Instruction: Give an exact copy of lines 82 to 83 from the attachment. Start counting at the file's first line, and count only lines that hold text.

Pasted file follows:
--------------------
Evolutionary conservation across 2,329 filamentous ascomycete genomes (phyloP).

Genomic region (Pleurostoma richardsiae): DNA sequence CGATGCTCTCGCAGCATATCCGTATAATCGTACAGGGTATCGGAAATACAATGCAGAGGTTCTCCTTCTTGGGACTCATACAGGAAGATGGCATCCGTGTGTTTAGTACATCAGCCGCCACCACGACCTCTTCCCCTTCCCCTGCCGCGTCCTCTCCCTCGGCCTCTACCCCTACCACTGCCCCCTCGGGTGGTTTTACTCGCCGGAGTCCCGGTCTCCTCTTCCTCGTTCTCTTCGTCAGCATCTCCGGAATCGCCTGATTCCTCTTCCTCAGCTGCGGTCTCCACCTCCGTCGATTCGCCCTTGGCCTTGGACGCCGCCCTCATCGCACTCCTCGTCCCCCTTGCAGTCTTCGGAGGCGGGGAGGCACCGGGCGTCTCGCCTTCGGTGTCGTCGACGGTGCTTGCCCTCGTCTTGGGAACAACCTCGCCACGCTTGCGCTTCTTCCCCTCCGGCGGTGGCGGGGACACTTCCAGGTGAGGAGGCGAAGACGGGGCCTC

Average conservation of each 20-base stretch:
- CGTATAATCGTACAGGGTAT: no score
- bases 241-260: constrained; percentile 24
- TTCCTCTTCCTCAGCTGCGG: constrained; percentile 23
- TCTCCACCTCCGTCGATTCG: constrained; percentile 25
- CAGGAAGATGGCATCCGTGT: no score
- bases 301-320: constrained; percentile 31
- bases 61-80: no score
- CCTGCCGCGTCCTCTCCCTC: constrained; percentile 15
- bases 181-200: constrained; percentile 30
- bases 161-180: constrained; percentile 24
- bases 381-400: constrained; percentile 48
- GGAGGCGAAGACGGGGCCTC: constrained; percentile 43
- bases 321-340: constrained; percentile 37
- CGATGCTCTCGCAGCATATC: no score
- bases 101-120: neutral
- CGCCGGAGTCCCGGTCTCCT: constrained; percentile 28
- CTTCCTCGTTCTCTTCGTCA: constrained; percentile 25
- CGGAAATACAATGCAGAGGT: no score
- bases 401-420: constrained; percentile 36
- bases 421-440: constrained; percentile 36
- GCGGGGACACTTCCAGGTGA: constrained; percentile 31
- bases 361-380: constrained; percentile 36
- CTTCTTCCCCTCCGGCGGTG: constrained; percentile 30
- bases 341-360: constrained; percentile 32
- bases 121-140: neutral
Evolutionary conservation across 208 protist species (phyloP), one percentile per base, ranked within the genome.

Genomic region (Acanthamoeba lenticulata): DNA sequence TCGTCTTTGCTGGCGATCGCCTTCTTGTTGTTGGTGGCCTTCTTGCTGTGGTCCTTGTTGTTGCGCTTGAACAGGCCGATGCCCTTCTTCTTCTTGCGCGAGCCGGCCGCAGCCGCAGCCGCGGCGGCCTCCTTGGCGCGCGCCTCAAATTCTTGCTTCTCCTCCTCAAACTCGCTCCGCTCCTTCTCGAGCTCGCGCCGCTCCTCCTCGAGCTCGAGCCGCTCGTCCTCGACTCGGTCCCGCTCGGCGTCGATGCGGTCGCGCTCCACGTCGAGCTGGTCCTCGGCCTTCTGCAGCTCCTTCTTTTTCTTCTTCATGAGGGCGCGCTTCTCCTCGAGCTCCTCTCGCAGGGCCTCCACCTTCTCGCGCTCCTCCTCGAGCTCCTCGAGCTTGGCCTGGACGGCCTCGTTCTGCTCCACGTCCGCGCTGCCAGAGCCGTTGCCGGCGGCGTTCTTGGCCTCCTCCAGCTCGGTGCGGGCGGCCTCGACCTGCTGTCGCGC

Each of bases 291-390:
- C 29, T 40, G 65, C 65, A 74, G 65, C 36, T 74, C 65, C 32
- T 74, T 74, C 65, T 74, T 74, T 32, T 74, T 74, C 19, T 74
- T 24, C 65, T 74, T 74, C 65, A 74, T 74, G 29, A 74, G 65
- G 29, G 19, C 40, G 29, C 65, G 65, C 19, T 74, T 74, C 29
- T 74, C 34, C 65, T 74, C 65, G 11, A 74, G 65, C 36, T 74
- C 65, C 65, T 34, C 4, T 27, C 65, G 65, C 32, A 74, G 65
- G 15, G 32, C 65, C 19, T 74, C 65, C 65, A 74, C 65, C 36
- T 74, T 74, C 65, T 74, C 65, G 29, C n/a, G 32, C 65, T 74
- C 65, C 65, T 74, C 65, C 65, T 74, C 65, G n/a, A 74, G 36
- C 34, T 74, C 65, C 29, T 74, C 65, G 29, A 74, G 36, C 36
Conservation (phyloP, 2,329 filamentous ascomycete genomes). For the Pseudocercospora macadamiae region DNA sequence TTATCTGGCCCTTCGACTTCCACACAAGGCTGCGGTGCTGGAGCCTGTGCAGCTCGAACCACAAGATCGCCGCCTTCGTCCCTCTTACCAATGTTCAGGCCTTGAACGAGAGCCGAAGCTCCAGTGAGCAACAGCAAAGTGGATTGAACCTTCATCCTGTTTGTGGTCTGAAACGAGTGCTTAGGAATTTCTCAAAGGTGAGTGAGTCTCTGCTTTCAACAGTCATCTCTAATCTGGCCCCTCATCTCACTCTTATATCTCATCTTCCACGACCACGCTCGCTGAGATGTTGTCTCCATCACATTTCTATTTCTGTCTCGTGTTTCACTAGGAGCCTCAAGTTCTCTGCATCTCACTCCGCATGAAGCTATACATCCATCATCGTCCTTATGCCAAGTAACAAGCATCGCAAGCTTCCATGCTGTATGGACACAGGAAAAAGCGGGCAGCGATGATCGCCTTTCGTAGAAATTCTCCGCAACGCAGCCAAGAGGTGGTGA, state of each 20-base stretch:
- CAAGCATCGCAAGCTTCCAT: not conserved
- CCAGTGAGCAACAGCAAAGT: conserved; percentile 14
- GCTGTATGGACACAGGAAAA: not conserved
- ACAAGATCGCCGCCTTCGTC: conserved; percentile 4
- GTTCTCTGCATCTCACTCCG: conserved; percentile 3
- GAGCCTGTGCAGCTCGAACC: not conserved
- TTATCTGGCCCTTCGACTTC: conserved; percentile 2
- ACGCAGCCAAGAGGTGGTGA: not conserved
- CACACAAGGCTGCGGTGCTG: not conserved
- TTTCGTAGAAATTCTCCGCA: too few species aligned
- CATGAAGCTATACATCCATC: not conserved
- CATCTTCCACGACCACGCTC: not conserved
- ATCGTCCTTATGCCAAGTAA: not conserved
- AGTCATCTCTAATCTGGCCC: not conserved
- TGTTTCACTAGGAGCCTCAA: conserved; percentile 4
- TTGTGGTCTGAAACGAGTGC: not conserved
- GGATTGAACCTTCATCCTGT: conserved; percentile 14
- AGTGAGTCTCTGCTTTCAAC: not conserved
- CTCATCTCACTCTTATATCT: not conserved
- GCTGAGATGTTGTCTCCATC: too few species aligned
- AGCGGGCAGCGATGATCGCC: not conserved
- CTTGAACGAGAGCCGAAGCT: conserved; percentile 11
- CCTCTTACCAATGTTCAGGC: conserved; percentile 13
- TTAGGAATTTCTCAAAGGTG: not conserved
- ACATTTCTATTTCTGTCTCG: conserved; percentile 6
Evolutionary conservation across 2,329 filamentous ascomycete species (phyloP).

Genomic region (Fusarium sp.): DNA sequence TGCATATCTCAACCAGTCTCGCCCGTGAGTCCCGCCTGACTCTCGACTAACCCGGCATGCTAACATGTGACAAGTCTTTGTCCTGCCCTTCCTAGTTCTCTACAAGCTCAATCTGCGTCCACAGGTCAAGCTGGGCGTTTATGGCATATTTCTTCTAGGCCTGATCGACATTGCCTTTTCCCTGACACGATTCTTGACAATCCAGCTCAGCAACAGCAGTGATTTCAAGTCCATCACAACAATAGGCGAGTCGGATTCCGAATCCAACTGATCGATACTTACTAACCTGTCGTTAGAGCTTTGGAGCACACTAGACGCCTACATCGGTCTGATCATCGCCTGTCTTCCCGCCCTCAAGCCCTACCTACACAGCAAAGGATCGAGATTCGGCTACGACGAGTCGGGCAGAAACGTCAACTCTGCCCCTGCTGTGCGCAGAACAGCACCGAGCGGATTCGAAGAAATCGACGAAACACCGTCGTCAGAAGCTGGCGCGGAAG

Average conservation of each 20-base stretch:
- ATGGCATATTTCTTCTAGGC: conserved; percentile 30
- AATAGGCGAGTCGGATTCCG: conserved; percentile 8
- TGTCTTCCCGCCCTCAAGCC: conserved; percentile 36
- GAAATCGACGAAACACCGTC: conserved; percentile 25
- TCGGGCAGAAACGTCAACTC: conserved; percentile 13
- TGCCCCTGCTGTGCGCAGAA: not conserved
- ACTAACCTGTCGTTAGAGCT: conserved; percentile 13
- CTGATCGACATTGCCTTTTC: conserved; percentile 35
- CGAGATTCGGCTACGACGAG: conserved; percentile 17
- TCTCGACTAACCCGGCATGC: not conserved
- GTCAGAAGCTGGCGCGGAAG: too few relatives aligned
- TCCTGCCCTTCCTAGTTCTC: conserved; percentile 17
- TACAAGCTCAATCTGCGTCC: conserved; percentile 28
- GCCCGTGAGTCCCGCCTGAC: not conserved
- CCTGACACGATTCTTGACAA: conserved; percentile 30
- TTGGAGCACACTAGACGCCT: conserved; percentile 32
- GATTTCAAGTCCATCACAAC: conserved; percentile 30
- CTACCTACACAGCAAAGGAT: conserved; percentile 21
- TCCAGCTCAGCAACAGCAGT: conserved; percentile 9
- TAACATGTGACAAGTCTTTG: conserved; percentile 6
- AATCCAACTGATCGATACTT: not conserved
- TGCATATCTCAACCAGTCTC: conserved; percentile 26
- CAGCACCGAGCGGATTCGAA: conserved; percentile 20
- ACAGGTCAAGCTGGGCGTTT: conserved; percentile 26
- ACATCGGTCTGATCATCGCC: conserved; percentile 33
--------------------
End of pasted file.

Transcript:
- TCCTGCCCTTCCTAGTTCTC: conserved; percentile 17
- TACAAGCTCAATCTGCGTCC: conserved; percentile 28